A Virginia mom demands that middle school officials take action against her son’s 12-year-old student after he was caught on camera bullying her. The video shows the boy being strangled on a school bus by a girl.
Taylor Brock’s seventh-grader is at Walt Whitman Middle School, Alexandria, Virginia. Her son was attacked on Jan. 23 by a girl riding in a school bus. The girl grabs the boy’s head and then slaps him in the face. The boy doesn’t retaliate.
It is heard that the bus driver told students not to change seats. According to the mother, the girl shifted twice to the boy’s place during the bus ride.
Brock stated that she learned from Brock that her son had been assaulted after he returned home crying with red bruises on his neck.
Brock said to WUSA that his son returned home crying and that he could see the scars on his neck. It is so heartbreaking to see all the children on the bus, and not one of them standing up.
According to the mother, this was her second assault and strangulation of her son by the same girl. She claimed that the same girl had stolen a toy from her son months before the attack. Brock claimed that Brock’s son had suffered emotional trauma.
According to the mother, the video was given to her by a student who had recorded it. Brock provided the video and photographs of the injuries to the school. The school suspended Brock.
Brock was issued a protection order by a Fairfax County judge for two weeks that prohibits the female student from coming within 50 feet of her child. The boy claimed that he passed the girl in the school’s halls and she sat behind him during lunch.
The mother accused the school of failing to honor the protection order and allowing the female student near her son. Brock claimed school officials did not know that she was sitting beside him at lunch.
Brock believes that the suspension wasn’t severe enough and that the girl should be expelled.
She stated, “This child committed an adult felony and suspension was the correct form of discipline?”
Brock calls for school bullying to be stopped.
Brock stated that schools should not only punish children who bully or threaten others but also provide preventative measures like classes on coping strategies, dealing with peer pressure, and thinking positively. These classes reinforce the value and importance of each student.
The mother stated that schools should be held responsible for not adequately protecting her children. They can’t provide a safe environment for their children if they keep these violent acts under wraps, hoping that no one notices.
“Schools must be held accountable. I hope that shining light on this incident, which was fortunately captured on camera, as well as the school’s response to it, will encourage parents to stand up and show the world that things have to change,” she said. I am so sorry for the children who have suffered such traumas. It is hard to imagine how many cases go unrecorded. If the school allows children to be convicted of serious crimes and provides evidence, I don’t think they have any hope for the many uncounted children wandering the halls asking for help. These children are our future. Their lives are important.”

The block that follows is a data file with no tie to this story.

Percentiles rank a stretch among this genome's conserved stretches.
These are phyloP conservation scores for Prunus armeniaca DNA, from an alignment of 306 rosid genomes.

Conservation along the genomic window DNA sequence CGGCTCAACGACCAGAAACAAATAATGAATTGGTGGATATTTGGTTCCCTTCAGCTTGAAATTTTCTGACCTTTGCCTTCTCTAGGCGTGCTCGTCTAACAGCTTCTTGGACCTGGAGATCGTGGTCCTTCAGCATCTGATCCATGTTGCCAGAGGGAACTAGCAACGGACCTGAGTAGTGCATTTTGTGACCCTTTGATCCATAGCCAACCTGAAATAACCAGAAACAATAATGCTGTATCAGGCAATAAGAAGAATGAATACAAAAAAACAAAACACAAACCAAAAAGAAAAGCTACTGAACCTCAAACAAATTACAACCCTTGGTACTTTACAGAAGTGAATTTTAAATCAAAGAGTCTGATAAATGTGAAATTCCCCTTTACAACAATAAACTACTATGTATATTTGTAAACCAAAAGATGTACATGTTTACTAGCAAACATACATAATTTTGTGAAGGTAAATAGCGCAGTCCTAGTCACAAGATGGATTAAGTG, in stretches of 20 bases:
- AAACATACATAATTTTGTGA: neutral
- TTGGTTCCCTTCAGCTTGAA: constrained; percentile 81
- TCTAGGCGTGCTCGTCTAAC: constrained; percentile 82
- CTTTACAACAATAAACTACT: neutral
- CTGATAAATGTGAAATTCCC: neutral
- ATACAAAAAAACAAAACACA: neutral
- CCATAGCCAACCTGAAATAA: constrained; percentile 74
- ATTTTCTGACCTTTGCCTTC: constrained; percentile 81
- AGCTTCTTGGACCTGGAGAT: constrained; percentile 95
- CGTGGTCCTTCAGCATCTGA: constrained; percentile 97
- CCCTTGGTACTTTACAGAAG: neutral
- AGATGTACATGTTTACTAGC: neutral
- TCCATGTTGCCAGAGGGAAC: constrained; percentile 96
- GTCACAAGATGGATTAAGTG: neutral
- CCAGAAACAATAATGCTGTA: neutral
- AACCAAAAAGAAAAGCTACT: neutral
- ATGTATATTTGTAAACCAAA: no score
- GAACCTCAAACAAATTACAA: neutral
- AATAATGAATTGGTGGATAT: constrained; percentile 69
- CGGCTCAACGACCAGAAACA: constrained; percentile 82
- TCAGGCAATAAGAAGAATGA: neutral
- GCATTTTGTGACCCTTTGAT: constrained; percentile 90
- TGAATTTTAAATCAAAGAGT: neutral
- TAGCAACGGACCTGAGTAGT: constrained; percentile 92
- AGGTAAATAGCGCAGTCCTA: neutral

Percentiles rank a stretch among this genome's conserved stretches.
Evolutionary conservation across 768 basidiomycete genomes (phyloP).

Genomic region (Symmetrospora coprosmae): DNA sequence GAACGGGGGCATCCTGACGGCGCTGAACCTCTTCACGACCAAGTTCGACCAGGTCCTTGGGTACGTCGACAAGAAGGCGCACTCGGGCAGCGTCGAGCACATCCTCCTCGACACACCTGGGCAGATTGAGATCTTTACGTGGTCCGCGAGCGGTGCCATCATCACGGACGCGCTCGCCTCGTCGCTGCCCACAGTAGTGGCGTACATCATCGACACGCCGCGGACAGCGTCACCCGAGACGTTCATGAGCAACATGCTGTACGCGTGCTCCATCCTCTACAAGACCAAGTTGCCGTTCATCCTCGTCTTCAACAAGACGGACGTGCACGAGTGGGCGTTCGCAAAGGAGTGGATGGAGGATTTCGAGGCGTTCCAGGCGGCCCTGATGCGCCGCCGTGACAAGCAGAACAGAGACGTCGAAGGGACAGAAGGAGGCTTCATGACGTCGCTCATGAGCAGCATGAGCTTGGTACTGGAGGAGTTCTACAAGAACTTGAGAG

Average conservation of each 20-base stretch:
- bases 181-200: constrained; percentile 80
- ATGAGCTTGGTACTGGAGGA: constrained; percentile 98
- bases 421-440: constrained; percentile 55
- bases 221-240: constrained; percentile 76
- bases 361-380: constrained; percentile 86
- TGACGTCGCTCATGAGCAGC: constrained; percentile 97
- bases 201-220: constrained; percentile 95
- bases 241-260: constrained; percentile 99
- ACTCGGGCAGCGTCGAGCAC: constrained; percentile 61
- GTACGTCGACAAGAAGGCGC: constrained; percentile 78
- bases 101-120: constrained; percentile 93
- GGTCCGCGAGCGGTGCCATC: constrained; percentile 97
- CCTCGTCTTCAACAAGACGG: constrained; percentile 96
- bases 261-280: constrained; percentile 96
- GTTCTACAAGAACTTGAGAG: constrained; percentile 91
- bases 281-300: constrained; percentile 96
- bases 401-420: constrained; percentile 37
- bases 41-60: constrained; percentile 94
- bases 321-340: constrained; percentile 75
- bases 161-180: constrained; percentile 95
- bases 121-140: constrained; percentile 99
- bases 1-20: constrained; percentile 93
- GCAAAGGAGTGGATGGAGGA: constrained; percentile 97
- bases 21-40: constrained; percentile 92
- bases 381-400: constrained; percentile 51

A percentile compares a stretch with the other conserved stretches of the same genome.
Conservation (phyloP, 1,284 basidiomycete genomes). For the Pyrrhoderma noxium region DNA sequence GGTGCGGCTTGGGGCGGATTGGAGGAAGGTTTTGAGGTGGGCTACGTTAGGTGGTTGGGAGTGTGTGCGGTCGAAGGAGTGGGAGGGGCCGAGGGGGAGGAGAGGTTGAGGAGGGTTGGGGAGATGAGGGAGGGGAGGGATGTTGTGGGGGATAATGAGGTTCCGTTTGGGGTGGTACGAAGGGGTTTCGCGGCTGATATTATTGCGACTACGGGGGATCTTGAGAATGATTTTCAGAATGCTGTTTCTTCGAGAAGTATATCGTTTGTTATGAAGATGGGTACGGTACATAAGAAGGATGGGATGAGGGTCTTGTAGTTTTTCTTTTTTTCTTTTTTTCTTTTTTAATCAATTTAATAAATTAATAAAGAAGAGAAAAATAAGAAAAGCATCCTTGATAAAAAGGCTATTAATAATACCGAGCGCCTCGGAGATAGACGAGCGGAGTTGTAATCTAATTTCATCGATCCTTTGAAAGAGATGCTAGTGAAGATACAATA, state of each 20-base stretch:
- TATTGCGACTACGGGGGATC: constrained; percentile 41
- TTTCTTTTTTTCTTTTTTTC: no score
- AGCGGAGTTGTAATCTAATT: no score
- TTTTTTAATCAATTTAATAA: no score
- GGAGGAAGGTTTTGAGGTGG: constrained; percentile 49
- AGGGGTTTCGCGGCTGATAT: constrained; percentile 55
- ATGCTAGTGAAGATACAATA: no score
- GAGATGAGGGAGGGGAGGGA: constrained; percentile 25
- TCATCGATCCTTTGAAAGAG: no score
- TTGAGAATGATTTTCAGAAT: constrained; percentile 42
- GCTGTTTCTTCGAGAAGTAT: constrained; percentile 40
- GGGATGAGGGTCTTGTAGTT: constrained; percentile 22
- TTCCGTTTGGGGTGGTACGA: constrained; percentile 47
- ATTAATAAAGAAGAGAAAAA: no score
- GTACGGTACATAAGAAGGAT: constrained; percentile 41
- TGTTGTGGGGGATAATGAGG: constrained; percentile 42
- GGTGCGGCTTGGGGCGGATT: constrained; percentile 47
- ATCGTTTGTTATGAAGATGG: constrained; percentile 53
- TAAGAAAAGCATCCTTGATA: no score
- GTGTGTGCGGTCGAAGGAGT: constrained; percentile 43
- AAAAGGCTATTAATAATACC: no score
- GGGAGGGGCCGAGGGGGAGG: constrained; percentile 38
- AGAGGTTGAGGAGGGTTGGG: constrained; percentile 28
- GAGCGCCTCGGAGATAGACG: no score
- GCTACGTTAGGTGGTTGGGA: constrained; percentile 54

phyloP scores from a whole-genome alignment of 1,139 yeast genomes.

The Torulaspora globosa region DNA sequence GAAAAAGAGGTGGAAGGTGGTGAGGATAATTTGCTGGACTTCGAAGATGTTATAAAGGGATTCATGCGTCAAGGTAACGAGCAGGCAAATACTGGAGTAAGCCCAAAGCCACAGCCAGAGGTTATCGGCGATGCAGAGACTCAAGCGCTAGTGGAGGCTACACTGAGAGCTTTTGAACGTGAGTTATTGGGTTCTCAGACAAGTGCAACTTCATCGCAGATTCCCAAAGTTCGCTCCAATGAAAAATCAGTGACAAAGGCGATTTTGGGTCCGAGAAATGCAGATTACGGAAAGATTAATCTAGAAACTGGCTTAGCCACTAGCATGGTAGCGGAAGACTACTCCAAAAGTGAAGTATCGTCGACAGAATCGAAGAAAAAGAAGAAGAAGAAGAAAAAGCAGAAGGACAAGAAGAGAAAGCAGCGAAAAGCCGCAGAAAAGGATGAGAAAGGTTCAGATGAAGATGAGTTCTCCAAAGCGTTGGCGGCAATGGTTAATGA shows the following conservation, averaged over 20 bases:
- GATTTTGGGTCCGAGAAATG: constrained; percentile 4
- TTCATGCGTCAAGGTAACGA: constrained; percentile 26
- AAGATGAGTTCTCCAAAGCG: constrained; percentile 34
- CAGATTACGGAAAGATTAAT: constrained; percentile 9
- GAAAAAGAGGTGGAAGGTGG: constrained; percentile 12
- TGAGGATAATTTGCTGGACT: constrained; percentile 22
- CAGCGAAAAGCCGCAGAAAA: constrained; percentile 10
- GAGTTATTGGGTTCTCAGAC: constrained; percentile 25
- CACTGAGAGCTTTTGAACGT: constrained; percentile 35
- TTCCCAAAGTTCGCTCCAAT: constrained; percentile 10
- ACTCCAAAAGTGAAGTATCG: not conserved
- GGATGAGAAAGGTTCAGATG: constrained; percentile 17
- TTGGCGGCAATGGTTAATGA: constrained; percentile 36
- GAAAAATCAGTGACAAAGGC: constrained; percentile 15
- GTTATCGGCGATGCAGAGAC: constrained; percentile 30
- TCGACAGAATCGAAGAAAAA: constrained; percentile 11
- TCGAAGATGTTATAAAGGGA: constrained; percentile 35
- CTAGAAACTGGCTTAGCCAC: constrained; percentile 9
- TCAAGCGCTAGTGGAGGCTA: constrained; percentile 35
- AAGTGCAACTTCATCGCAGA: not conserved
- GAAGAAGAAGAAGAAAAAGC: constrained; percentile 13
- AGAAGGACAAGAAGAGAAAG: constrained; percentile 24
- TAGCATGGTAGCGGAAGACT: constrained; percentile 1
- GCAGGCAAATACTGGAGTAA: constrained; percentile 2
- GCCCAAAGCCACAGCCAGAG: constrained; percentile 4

WUSA was informed by Fairfax County Public Schools spokesperson that the school administration dealt with the situation according to the FCPS Student Rights and Responsibilities. Due to federal privacy laws, we are unable to share any further information.
Virginia law states that schools must notify all staff members when there is a protective order.
Guidance from the Virginia Department of Education states
Schools are not legally responsible for the enforcement of court orders, but school boards are committed to student safety. A protective order can be used to identify the safety needs of students. Local policies could also provide guidance about how to support them. Schools may be able to create a plan to support student safety and well-being, depending on the time remaining before the protective order expires. The principal should notify the parent or guardian if a student is in need of a protective order. The student may be assigned a team to assist with safety planning. This could include how to handle violations of the court order. This plan should not be delayed in sending the protective order’s provisions to the appropriate staff. Instead, details of a more detailed support plan can be shared after careful consideration of the student’s safety needs. Schools are not responsible for serving or enforcing protective orders. The principal should contact the local law enforcement agency.
Brock stated that her son has been attending therapy since the attack. She hopes to transfer her son from one school.
A 14-year-old girl took her own life earlier this month after being brutally beaten by a New Jersey classmate. An online video was posted of the attack on Central Regional High School in Berkeley Township. Following the tragic death of Adriana Kuch, students protested and asked school officials to do more for bullying prevention.
After making shocking allegations against the girl’s family and the superintendent, he resigned.
WARNING: This video contains graphic content